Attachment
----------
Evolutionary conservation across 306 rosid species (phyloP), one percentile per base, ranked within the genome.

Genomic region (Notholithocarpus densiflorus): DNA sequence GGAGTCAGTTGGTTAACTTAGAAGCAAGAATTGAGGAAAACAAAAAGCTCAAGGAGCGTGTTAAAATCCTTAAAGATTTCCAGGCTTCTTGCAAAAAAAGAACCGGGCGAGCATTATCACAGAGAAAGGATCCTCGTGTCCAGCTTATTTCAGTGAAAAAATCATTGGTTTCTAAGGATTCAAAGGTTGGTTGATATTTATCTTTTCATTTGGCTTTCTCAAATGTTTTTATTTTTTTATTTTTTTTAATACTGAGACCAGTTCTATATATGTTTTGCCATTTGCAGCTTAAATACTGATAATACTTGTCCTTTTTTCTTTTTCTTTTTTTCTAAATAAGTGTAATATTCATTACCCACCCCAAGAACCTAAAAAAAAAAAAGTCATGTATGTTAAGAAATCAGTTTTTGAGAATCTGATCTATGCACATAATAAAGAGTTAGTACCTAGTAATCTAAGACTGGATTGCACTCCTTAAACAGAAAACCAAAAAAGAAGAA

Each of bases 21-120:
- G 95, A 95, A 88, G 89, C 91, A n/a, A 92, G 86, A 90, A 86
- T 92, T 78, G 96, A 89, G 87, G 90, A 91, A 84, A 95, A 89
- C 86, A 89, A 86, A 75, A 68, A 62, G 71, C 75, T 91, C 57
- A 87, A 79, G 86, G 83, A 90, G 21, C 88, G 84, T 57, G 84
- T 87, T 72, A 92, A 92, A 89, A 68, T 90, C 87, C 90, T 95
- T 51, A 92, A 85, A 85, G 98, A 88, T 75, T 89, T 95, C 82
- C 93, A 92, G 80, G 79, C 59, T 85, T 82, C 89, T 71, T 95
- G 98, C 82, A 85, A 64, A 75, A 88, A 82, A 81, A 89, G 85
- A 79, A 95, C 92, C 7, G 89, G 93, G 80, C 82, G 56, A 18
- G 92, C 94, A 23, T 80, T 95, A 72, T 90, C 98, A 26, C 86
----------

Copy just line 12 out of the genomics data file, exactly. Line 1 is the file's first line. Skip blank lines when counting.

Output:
- A 79, A 95, C 92, C 7, G 89, G 93, G 80, C 82, G 56, A 18